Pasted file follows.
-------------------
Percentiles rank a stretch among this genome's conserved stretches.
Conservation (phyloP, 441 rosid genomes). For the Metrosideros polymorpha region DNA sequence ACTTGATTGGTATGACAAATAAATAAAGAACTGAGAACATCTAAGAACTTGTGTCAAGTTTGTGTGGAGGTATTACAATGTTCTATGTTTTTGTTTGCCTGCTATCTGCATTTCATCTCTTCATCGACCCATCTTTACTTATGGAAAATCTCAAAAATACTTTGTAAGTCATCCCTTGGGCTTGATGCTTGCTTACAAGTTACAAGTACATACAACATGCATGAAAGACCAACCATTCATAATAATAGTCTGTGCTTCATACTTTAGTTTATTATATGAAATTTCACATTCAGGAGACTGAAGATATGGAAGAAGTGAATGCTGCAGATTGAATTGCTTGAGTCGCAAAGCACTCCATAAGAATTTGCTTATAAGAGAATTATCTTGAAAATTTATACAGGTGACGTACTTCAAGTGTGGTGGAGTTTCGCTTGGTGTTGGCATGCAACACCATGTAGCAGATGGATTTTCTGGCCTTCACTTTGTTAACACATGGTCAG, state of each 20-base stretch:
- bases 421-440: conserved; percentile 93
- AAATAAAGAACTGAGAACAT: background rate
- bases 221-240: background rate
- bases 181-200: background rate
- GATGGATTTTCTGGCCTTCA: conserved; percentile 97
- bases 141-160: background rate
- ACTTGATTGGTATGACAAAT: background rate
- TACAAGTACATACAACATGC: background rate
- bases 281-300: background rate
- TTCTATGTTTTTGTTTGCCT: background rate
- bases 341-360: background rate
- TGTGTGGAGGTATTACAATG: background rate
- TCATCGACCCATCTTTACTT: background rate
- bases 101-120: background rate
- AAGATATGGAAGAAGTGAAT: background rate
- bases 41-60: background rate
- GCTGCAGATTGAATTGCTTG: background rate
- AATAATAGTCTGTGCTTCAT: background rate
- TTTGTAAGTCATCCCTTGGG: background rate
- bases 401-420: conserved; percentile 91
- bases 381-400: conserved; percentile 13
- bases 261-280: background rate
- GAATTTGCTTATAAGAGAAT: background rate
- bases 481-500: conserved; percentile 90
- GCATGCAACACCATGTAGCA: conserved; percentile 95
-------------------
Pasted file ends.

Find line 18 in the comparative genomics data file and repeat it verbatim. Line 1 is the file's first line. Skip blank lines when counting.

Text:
- bases 41-60: background rate